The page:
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Understanding social protection as technologies of social ordering and reproduction within contemporary development
Maria Klara Kuss (UNU-MERIT/Maastricht University)
María Gabriela Palacio Ludena (Leiden University)
Hayley Jones (LSE)
Andrew Fischer (Erasmus University Rotterdam)
The politics of state policies and social protection
Library, Seminar Room 6
Thursday 20 June, 16:15-17:45, Friday 21 June, 9:00-10:30, 11:00-12:30 (UTC+0)

Short abstract:

This panel explores the institutional processes, social and power relations associated with various social protection programmes; their roles as technologies of statecraft, social control and ordering; and the possibility that many might in fact reproduce rather than attenuate inequalities.

Long abstract:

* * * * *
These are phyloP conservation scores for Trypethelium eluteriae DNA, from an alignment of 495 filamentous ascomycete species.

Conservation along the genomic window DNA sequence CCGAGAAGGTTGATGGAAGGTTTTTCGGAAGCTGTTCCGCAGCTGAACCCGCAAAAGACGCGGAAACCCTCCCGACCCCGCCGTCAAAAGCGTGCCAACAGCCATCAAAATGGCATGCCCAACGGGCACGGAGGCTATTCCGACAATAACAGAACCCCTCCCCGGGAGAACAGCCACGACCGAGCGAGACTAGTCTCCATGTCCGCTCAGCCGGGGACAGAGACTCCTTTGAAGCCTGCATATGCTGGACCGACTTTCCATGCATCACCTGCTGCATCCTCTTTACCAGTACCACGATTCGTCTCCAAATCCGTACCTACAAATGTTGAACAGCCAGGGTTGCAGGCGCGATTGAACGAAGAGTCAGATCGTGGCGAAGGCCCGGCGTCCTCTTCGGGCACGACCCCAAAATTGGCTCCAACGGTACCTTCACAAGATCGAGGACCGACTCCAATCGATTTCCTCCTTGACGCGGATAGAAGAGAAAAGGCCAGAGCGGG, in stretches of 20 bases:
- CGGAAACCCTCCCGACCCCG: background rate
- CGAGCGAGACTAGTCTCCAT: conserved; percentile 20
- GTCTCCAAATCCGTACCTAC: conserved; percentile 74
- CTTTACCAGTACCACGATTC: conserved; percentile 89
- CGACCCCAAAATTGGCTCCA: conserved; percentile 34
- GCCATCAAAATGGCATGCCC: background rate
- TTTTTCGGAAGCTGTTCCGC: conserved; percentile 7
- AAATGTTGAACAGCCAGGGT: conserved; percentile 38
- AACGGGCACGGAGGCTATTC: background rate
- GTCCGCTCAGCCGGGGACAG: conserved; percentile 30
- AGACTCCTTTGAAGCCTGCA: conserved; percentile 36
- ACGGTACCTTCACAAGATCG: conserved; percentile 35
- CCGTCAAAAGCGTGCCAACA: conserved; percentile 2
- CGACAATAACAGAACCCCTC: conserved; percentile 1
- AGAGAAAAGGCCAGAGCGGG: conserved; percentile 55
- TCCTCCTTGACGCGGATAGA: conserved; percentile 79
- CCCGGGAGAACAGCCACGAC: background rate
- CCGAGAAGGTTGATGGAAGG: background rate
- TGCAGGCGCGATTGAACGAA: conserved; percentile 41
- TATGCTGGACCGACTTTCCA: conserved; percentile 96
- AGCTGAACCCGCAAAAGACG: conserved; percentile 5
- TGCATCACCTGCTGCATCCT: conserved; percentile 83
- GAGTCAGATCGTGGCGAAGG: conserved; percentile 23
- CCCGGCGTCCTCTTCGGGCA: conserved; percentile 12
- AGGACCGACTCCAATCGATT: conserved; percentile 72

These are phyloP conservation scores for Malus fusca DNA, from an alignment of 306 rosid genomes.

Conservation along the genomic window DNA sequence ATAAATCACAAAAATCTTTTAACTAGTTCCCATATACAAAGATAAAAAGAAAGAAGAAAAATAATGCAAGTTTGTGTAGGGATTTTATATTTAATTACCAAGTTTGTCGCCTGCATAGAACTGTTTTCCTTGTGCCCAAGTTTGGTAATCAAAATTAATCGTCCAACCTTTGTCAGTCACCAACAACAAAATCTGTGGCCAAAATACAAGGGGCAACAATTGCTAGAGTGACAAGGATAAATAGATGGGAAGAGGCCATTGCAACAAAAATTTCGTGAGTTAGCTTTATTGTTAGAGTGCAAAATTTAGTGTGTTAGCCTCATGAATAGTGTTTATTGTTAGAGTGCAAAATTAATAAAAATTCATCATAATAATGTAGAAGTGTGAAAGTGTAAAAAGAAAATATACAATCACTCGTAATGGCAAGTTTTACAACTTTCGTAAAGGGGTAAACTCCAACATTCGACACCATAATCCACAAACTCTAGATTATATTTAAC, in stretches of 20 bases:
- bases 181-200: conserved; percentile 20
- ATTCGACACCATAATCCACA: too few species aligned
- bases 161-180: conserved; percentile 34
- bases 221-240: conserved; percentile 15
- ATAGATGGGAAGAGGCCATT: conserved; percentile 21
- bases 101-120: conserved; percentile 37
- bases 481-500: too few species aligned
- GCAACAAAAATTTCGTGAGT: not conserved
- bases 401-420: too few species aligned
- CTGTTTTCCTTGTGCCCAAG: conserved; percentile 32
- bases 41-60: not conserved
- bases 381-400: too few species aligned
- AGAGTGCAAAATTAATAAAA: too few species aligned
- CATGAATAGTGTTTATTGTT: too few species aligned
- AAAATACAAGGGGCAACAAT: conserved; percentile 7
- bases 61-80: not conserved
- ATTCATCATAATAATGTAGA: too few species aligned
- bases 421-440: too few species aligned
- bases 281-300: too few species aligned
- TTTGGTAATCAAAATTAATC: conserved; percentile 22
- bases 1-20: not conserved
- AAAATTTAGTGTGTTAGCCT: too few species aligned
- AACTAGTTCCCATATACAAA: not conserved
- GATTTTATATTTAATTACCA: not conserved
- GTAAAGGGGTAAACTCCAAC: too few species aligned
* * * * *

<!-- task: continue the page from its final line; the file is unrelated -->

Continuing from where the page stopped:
There is a tendency within the current policy and academic scholarship on social policy to view any expansion or deepening of social protection policies and programmes as progressive advances, to the extent of framing these as revolutionary, to be guarded and promoted even at the cost of critical enquiry. In the process, a wide variety of programmes often get lumped together, from more employment centred ones to more conservative, narrowly targeted, even punitive, minimalist cash transfer programmes, with or without conditions. The fact that all of these are celebrated as progressive advances, despite their diversity in modalities and political origins, itself gives reason for a critical pause. Indeed, a small but growing critical scholarship on social policy has highlighted the institutional processes, social relations, and power dynamics associated with currently popular models of social protection programmes, and their roles as technologies of statecraft, social control and ordering. Of particular interest is the possibility that many of these policies might in fact play a role in reproducing and structuring inequalities rather than necessarily attenuating them, particularly with respect to their interaction with important sectors such as health and education, and their instrumentalisation through various targeting modalities. The practices and politics surrounding the role of evidence, or what some have referred to as 'policy-based evidence making', is also important to examine in this regard. This panel invites contributions that seek to explore and advance such lines of inquiry.